For the Ladies – Old Acquaintance
One of the more prevalent subjects in the Women’s Pictures of the thirties, forties, and fifties is female friendships. Often it is relegated to subtext or incidental material, but every once in a while it takes center stage, as in the 1943 film Old Acquaintance, directed by Vincent Sherman. It is an uneven—but enjoyable—film that deals with the life-long friendship between Kit Marlowe (Bette Davis) and Millie Drake (Miriam Hopkins). Through various ups and downs, the two women experience a friendship that survives self-centeredness, romantic intrigue, and the vagaries of the human heart.
The film opens with Katherine “Kit” Marlow returning to town, triumphant after a well-received first novel. She is a free spirit who takes her writing seriously and works hard to maintain its primacy in her life. She has come to visit her life-long best friend, Millie Drake, who has chosen a life of domesticity with a nice husband and a child on the way. Millie, however, is jealous of Kit’s success and wants to make her own mark on the world. She, too, writes a novel—a romantic bestseller—and embarks on her own career. She churns out a novel every year, but her reviews are nothing compared to the critical accolades Kit gets. Happily for Millie, Kit’s sales are pretty low, and Millie can feel the more successful of the two.
Unfortunately, Millie’s belief that she has it all falls apart when her husband Preston (John Loder) leaves her and asks Kit to marry him. Kit refuses; not because she doesn’t love him, but because stealing your best friend’s husband just isn’t something good people do. She’s not sure if she loves him, but she knows that she does love Millie. She never discusses this with anyone, and when Millie finds out many years later, she mistakenly believes Kit stole Preston from her, rather than Preston leaving because he could not deal with Millie’s constant need to be the dominate partner in any relationship. Will Kit and Millie save their friendship? Will Kit marry the much younger Rudd Kendall (Gig Young?) Why has Preston come back to talk to Millie after all these years? Watch and find out!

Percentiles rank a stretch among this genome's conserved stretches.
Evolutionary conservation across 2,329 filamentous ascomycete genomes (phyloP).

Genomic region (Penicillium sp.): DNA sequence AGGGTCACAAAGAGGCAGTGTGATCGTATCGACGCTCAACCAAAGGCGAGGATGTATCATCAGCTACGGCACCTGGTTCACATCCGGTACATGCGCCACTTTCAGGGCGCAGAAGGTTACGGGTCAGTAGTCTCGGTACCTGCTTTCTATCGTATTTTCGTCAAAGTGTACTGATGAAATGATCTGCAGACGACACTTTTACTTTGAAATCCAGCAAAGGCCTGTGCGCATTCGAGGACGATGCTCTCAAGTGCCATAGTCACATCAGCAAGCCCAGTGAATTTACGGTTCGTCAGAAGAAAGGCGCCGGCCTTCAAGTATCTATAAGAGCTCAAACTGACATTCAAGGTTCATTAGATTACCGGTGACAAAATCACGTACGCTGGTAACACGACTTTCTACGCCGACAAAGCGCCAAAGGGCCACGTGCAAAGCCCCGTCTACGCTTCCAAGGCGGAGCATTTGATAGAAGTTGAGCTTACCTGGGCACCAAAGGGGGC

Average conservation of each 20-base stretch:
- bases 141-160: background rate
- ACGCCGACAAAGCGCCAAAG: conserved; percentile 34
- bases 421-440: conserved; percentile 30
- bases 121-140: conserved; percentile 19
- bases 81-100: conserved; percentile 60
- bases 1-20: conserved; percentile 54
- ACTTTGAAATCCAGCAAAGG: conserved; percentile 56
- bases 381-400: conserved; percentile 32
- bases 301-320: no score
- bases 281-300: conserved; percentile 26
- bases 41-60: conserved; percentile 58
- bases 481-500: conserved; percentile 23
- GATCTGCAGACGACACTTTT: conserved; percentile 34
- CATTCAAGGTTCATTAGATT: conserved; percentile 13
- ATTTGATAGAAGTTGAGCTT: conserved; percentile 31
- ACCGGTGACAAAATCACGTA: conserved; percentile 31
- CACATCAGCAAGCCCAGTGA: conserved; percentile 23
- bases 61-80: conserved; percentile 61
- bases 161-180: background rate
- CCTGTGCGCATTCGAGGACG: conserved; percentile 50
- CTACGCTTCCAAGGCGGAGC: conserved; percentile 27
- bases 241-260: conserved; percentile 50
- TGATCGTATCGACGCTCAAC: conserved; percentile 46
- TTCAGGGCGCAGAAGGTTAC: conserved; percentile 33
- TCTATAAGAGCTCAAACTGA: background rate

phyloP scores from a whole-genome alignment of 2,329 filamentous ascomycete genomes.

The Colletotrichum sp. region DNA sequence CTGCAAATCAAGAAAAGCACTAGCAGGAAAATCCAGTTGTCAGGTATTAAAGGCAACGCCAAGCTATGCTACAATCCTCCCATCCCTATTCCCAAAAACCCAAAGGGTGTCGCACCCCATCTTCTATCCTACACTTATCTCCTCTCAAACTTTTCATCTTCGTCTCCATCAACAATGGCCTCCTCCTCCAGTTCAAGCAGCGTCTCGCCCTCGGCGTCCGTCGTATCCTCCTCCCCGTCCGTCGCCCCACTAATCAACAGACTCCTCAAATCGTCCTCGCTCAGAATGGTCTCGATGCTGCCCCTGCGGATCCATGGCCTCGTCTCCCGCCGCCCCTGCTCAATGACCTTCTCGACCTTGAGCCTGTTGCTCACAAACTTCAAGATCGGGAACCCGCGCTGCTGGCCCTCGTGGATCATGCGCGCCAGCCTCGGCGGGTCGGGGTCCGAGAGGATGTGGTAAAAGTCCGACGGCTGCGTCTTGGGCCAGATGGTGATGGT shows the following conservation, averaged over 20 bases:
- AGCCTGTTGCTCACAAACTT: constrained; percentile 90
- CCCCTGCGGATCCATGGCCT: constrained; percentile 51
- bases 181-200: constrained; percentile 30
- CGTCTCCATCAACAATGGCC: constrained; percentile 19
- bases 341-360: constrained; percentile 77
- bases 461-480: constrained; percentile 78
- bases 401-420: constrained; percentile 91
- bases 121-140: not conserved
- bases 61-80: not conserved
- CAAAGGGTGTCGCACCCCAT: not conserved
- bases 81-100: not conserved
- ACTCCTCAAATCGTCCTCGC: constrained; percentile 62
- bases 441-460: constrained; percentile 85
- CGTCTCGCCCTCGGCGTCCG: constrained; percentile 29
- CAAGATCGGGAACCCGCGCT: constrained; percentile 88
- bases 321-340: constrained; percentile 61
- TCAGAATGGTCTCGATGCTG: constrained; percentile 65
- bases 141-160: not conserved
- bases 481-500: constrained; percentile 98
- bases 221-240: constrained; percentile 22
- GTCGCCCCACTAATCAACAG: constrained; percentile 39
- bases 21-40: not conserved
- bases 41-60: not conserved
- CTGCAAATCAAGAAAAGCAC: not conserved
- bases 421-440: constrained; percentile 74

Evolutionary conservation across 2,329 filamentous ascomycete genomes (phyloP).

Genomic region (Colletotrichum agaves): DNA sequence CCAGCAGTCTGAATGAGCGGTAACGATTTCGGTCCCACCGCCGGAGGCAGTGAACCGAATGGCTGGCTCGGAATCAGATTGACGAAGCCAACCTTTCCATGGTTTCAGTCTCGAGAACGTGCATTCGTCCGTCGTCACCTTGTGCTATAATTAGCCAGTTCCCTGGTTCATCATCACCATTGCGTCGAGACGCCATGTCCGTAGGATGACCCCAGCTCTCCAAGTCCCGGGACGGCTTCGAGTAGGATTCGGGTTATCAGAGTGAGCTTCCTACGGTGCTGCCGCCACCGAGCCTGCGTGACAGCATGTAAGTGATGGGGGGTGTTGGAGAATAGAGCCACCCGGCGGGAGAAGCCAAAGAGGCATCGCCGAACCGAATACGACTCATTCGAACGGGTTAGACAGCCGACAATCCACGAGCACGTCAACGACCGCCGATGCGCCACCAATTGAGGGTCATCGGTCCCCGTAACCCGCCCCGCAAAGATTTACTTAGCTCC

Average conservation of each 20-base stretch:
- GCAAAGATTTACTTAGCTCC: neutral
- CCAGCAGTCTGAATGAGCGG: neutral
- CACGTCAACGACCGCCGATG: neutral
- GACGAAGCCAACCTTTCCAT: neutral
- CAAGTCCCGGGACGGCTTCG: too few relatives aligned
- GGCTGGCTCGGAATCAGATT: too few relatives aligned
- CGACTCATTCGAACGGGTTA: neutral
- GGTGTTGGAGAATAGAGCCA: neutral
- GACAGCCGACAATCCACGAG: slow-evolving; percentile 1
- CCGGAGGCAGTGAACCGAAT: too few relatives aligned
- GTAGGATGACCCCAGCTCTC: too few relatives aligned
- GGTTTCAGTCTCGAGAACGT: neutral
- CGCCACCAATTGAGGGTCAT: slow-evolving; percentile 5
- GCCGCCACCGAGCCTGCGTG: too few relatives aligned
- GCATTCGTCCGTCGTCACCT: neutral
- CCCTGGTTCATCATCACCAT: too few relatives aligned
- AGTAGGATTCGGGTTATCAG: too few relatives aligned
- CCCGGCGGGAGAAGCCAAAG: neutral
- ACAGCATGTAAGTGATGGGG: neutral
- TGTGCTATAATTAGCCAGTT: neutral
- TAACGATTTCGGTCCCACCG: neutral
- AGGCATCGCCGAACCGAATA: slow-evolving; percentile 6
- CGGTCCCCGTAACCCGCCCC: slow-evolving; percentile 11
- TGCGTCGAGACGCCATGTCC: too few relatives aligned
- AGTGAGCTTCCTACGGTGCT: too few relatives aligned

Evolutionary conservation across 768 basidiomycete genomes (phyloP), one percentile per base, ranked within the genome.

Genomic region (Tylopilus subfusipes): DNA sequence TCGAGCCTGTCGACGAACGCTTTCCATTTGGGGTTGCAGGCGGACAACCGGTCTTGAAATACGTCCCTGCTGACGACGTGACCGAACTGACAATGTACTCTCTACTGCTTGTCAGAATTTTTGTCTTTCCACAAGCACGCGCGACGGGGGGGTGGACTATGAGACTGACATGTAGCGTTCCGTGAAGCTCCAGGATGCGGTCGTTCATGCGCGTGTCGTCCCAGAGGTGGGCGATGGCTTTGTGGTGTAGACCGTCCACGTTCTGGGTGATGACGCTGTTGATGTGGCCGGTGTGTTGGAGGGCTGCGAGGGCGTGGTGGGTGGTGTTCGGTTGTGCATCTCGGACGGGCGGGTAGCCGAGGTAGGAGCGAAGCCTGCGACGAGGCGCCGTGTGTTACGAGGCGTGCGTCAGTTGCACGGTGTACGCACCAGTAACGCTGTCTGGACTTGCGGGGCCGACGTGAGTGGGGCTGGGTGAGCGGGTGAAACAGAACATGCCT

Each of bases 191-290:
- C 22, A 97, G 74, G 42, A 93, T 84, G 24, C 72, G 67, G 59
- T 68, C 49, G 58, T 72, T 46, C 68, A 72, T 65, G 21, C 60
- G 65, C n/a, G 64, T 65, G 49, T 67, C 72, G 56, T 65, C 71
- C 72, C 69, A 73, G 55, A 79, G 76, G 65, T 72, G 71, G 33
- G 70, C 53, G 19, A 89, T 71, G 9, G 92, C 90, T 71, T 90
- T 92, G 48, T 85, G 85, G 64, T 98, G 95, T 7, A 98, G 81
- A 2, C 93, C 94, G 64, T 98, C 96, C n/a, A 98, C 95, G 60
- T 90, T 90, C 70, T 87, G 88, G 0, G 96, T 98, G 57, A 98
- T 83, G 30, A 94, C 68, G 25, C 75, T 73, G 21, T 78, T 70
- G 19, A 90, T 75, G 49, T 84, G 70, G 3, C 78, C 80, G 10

This is an enjoyable melodrama that is overshadowed by some pretty horrible acting choices. I’d like to read the script someday to get an idea of how things were supposed to play out. Rumor has it Davis and Hopkins hated each other, and while it may make for good gossip, it doesn’t make for a subtly acted film. Miriam Hopkins overacts like crazy, displaying none of the clever comedic timing of her Lubitsch years in the thirties. She plays Millie so broadly and appears so crazy and unpleasant, one wonders why Kit would stay so loyal to her. And Davis underplays Kit to the point that she verges on boring. But they are just good enough to keep the viewer engaged; it’s not that good, but it sure is fun.
The unfortunate acting choices made in this film make the viewer question why the women are still friends, but the film itself never loses sight that it is about a friendship that supersedes all romantic relationships. Kit may long for men she cannot have, but she always puts the needs of the women in her life first. Millie may not be able to control her jealousy and ambition, but she is not afraid to humble herself before Kit and apologize, even if she would never do so for her husband. Their shared history is more important than temporary disagreements, and Sherman never waivers when showing their commitment to the long term.
And why are they so committed even though Millie is nuts and Kit is cloyingly noble? Because underneath it all, both women are loyal only to their own needs and careers. The most important thing to them is their writing, and neither one is going to let very much get in the way, and they each need the help of the other to achieve their goals. Kit is all about her art and never seriously pursues any opportunities for a marriage or children. She enjoys Millie’s family ties, becoming a de facto aunt to Millie’s daughter Deirdre and maintaining a romantic, but chaste, relationship with Preston. Millie wants to have as much success as she can, and doesn’t often mind sharing Deirdre with Kit, since that clears up some time for her to get things done. Kit’s lack of monetary success also contributes to Millie’s less-than-admirable need to be top dog; each woman gets exactly what she wants emotionally from the other. They often encourage each other to behave in a more “womanly” fashion throughout the film, but underneath it all, their actions are mostly geared towards helping each other succeed in their careers.
They do get punished for this. Neither one has much romantic success or a relationship with Deirdre that is all that great. But, in the end, they have each other, and their imperfect friendship allows them to focus on the one thing that has meaning to them: writing. I don’t want to make it seem as though the subtext is the only interesting part of this film, though. It’s great fun to watch Hopkins chew the scenery, and there’s enough here to keep most folks interested. Its focus on friendship is a breath of fresh air, and while it’s not one of the great Women’s Pictures, it is certainly good enough to justify a screening or two.
Availability: Old Acquaintance is available at all finer DVD sales and rental outlets.